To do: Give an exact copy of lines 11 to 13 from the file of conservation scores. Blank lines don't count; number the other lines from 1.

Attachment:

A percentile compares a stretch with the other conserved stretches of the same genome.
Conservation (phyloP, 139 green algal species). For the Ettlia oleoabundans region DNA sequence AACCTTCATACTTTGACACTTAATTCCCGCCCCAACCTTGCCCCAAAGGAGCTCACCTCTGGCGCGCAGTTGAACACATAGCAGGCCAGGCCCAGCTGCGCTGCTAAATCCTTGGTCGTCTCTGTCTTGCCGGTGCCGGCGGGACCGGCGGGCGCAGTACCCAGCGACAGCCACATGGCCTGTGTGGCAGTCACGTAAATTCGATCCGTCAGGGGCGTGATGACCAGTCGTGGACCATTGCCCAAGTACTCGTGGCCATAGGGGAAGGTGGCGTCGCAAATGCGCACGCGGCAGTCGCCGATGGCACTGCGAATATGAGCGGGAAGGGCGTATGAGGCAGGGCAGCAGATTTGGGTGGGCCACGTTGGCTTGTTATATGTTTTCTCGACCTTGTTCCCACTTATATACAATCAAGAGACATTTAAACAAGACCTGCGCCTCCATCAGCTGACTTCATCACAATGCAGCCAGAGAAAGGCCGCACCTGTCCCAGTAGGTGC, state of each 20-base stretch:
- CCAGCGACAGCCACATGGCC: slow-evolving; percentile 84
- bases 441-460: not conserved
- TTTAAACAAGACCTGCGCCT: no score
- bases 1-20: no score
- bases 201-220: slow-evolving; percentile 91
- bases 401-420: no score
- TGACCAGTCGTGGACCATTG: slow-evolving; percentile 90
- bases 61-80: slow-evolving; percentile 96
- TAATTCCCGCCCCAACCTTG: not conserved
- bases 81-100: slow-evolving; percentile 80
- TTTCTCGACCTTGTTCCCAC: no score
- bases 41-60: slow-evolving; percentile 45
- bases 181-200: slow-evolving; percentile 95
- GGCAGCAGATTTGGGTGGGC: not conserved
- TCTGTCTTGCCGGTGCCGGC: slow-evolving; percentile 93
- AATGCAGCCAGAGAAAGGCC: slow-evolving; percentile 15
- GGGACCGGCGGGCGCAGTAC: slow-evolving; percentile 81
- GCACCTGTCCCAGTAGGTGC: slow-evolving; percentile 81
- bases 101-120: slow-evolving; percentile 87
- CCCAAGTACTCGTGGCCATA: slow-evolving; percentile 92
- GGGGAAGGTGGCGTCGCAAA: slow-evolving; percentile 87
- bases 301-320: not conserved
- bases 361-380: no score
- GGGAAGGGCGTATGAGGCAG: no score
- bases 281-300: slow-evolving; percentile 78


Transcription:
- TAATTCCCGCCCCAACCTTG: not conserved
- bases 81-100: slow-evolving; percentile 80
- TTTCTCGACCTTGTTCCCAC: no score